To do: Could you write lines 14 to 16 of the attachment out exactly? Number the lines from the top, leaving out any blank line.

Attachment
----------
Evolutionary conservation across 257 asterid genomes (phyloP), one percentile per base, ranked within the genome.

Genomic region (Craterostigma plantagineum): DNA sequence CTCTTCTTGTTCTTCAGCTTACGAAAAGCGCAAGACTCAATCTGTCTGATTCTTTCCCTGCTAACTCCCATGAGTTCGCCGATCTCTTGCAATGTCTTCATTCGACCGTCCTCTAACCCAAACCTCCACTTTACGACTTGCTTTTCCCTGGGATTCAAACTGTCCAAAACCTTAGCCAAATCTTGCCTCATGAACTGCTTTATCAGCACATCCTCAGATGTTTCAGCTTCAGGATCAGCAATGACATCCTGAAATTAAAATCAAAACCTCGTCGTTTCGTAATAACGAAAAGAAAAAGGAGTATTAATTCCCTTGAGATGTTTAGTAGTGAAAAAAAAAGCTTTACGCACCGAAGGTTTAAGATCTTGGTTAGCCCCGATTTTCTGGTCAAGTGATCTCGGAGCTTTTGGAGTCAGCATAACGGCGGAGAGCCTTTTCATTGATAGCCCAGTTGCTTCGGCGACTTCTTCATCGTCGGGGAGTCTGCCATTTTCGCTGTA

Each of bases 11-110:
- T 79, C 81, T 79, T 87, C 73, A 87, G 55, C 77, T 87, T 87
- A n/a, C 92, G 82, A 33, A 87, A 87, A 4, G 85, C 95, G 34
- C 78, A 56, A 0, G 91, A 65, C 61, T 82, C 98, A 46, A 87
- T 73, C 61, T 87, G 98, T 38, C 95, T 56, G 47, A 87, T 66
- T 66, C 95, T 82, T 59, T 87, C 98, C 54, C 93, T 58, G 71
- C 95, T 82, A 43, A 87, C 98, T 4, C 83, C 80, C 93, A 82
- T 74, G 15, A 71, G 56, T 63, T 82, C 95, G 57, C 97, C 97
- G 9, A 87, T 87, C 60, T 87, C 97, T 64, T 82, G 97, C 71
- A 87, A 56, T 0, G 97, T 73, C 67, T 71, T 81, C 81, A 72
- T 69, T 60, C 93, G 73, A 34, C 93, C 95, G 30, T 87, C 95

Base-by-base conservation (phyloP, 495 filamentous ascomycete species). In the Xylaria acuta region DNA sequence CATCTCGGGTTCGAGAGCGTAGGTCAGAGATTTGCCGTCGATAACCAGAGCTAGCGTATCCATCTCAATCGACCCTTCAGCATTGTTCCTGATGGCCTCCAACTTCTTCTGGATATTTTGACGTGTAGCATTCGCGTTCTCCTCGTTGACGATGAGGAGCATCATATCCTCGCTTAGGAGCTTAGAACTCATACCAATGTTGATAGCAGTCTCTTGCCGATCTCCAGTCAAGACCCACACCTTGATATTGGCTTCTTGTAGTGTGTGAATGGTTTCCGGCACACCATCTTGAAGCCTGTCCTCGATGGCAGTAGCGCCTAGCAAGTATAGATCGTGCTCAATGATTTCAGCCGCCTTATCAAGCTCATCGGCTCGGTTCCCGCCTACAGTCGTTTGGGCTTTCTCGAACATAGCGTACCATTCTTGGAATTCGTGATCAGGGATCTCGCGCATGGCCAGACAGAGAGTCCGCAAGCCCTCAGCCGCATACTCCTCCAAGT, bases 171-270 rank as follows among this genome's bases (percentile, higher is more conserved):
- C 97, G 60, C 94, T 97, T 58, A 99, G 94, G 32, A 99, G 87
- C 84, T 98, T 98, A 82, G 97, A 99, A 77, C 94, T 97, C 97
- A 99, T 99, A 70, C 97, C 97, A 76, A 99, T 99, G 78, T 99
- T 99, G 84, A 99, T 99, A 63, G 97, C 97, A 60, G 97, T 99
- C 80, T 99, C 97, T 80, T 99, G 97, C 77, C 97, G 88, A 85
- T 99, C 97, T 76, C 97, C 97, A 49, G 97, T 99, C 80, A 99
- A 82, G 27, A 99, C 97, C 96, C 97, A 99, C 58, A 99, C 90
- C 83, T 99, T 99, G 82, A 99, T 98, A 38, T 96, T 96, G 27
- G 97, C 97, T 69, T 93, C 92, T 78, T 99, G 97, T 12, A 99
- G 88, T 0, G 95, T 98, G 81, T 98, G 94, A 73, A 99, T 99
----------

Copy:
Base-by-base conservation (phyloP, 495 filamentous ascomycete species). In the Xylaria acuta region DNA sequence CATCTCGGGTTCGAGAGCGTAGGTCAGAGATTTGCCGTCGATAACCAGAGCTAGCGTATCCATCTCAATCGACCCTTCAGCATTGTTCCTGATGGCCTCCAACTTCTTCTGGATATTTTGACGTGTAGCATTCGCGTTCTCCTCGTTGACGATGAGGAGCATCATATCCTCGCTTAGGAGCTTAGAACTCATACCAATGTTGATAGCAGTCTCTTGCCGATCTCCAGTCAAGACCCACACCTTGATATTGGCTTCTTGTAGTGTGTGAATGGTTTCCGGCACACCATCTTGAAGCCTGTCCTCGATGGCAGTAGCGCCTAGCAAGTATAGATCGTGCTCAATGATTTCAGCCGCCTTATCAAGCTCATCGGCTCGGTTCCCGCCTACAGTCGTTTGGGCTTTCTCGAACATAGCGTACCATTCTTGGAATTCGTGATCAGGGATCTCGCGCATGGCCAGACAGAGAGTCCGCAAGCCCTCAGCCGCATACTCCTCCAAGT, bases 171-270 rank as follows among this genome's bases (percentile, higher is more conserved):
- C 97, G 60, C 94, T 97, T 58, A 99, G 94, G 32, A 99, G 87
- C 84, T 98, T 98, A 82, G 97, A 99, A 77, C 94, T 97, C 97